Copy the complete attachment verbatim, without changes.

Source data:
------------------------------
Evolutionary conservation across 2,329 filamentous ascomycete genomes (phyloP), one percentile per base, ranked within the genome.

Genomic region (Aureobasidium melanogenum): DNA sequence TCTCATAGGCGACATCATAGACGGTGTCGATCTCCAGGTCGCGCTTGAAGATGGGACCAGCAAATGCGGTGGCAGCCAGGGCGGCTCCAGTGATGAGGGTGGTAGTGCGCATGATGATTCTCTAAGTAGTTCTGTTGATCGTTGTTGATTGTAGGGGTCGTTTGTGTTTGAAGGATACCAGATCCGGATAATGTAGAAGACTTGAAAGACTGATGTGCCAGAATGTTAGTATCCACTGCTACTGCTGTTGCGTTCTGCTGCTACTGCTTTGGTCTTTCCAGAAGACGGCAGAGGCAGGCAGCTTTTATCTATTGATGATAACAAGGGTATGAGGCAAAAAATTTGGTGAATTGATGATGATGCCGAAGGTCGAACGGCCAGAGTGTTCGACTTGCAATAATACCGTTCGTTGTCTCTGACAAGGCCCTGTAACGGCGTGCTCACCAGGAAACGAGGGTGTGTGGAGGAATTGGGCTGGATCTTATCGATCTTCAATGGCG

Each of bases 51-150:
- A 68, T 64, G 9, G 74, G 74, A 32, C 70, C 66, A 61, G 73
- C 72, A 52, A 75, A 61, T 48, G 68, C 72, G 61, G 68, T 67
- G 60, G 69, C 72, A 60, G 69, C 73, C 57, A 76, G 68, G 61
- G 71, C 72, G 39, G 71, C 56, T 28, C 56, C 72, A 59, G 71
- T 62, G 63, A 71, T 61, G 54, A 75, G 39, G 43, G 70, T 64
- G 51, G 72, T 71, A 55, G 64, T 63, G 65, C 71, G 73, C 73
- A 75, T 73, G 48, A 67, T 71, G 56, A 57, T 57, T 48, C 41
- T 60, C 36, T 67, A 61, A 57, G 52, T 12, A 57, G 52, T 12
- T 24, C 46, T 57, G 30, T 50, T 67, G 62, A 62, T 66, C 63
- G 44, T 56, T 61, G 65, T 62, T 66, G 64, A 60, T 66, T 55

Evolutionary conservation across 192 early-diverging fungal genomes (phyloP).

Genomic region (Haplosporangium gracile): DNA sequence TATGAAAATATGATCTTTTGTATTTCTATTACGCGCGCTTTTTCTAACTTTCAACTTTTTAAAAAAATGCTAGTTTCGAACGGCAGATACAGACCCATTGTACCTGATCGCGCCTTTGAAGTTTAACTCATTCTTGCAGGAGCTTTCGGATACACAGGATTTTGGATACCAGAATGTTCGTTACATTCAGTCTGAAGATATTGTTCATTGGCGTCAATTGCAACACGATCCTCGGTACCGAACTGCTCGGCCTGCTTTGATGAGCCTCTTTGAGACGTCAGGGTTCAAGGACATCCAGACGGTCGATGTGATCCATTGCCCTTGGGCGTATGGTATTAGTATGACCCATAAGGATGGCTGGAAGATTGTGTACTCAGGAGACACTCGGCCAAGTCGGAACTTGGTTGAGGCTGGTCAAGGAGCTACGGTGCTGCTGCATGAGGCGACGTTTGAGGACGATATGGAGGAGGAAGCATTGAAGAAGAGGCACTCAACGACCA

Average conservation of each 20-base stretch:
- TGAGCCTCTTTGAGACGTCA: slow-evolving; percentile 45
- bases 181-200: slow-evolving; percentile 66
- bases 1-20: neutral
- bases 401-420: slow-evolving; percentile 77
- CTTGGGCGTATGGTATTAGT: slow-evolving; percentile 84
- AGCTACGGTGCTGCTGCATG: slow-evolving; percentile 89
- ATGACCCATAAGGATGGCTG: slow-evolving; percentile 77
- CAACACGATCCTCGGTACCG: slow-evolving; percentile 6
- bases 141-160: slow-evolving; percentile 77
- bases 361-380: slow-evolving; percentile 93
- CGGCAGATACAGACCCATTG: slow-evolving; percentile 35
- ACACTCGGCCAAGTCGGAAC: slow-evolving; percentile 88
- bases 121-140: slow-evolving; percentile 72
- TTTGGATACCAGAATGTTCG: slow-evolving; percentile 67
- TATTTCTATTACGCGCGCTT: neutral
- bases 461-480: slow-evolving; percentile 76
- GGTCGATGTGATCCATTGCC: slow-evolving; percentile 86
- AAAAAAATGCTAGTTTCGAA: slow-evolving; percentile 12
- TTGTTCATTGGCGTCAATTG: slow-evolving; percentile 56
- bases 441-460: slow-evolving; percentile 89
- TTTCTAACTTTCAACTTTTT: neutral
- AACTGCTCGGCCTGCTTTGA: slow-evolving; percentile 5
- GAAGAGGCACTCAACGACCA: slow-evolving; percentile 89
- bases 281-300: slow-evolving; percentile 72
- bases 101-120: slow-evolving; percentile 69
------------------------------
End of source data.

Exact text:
Evolutionary conservation across 2,329 filamentous ascomycete genomes (phyloP), one percentile per base, ranked within the genome.

Genomic region (Aureobasidium melanogenum): DNA sequence TCTCATAGGCGACATCATAGACGGTGTCGATCTCCAGGTCGCGCTTGAAGATGGGACCAGCAAATGCGGTGGCAGCCAGGGCGGCTCCAGTGATGAGGGTGGTAGTGCGCATGATGATTCTCTAAGTAGTTCTGTTGATCGTTGTTGATTGTAGGGGTCGTTTGTGTTTGAAGGATACCAGATCCGGATAATGTAGAAGACTTGAAAGACTGATGTGCCAGAATGTTAGTATCCACTGCTACTGCTGTTGCGTTCTGCTGCTACTGCTTTGGTCTTTCCAGAAGACGGCAGAGGCAGGCAGCTTTTATCTATTGATGATAACAAGGGTATGAGGCAAAAAATTTGGTGAATTGATGATGATGCCGAAGGTCGAACGGCCAGAGTGTTCGACTTGCAATAATACCGTTCGTTGTCTCTGACAAGGCCCTGTAACGGCGTGCTCACCAGGAAACGAGGGTGTGTGGAGGAATTGGGCTGGATCTTATCGATCTTCAATGGCG

Each of bases 51-150:
- A 68, T 64, G 9, G 74, G 74, A 32, C 70, C 66, A 61, G 73
- C 72, A 52, A 75, A 61, T 48, G 68, C 72, G 61, G 68, T 67
- G 60, G 69, C 72, A 60, G 69, C 73, C 57, A 76, G 68, G 61
- G 71, C 72, G 39, G 71, C 56, T 28, C 56, C 72, A 59, G 71
- T 62, G 63, A 71, T 61, G 54, A 75, G 39, G 43, G 70, T 64
- G 51, G 72, T 71, A 55, G 64, T 63, G 65, C 71, G 73, C 73
- A 75, T 73, G 48, A 67, T 71, G 56, A 57, T 57, T 48, C 41
- T 60, C 36, T 67, A 61, A 57, G 52, T 12, A 57, G 52, T 12
- T 24, C 46, T 57, G 30, T 50, T 67, G 62, A 62, T 66, C 63
- G 44, T 56, T 61, G 65, T 62, T 66, G 64, A 60, T 66, T 55

Evolutionary conservation across 192 early-diverging fungal genomes (phyloP).

Genomic region (Haplosporangium gracile): DNA sequence TATGAAAATATGATCTTTTGTATTTCTATTACGCGCGCTTTTTCTAACTTTCAACTTTTTAAAAAAATGCTAGTTTCGAACGGCAGATACAGACCCATTGTACCTGATCGCGCCTTTGAAGTTTAACTCATTCTTGCAGGAGCTTTCGGATACACAGGATTTTGGATACCAGAATGTTCGTTACATTCAGTCTGAAGATATTGTTCATTGGCGTCAATTGCAACACGATCCTCGGTACCGAACTGCTCGGCCTGCTTTGATGAGCCTCTTTGAGACGTCAGGGTTCAAGGACATCCAGACGGTCGATGTGATCCATTGCCCTTGGGCGTATGGTATTAGTATGACCCATAAGGATGGCTGGAAGATTGTGTACTCAGGAGACACTCGGCCAAGTCGGAACTTGGTTGAGGCTGGTCAAGGAGCTACGGTGCTGCTGCATGAGGCGACGTTTGAGGACGATATGGAGGAGGAAGCATTGAAGAAGAGGCACTCAACGACCA

Average conservation of each 20-base stretch:
- TGAGCCTCTTTGAGACGTCA: slow-evolving; percentile 45
- bases 181-200: slow-evolving; percentile 66
- bases 1-20: neutral
- bases 401-420: slow-evolving; percentile 77
- CTTGGGCGTATGGTATTAGT: slow-evolving; percentile 84
- AGCTACGGTGCTGCTGCATG: slow-evolving; percentile 89
- ATGACCCATAAGGATGGCTG: slow-evolving; percentile 77
- CAACACGATCCTCGGTACCG: slow-evolving; percentile 6
- bases 141-160: slow-evolving; percentile 77
- bases 361-380: slow-evolving; percentile 93
- CGGCAGATACAGACCCATTG: slow-evolving; percentile 35
- ACACTCGGCCAAGTCGGAAC: slow-evolving; percentile 88
- bases 121-140: slow-evolving; percentile 72
- TTTGGATACCAGAATGTTCG: slow-evolving; percentile 67
- TATTTCTATTACGCGCGCTT: neutral
- bases 461-480: slow-evolving; percentile 76
- GGTCGATGTGATCCATTGCC: slow-evolving; percentile 86
- AAAAAAATGCTAGTTTCGAA: slow-evolving; percentile 12
- TTGTTCATTGGCGTCAATTG: slow-evolving; percentile 56
- bases 441-460: slow-evolving; percentile 89
- TTTCTAACTTTCAACTTTTT: neutral
- AACTGCTCGGCCTGCTTTGA: slow-evolving; percentile 5
- GAAGAGGCACTCAACGACCA: slow-evolving; percentile 89
- bases 281-300: slow-evolving; percentile 72
- bases 101-120: slow-evolving; percentile 69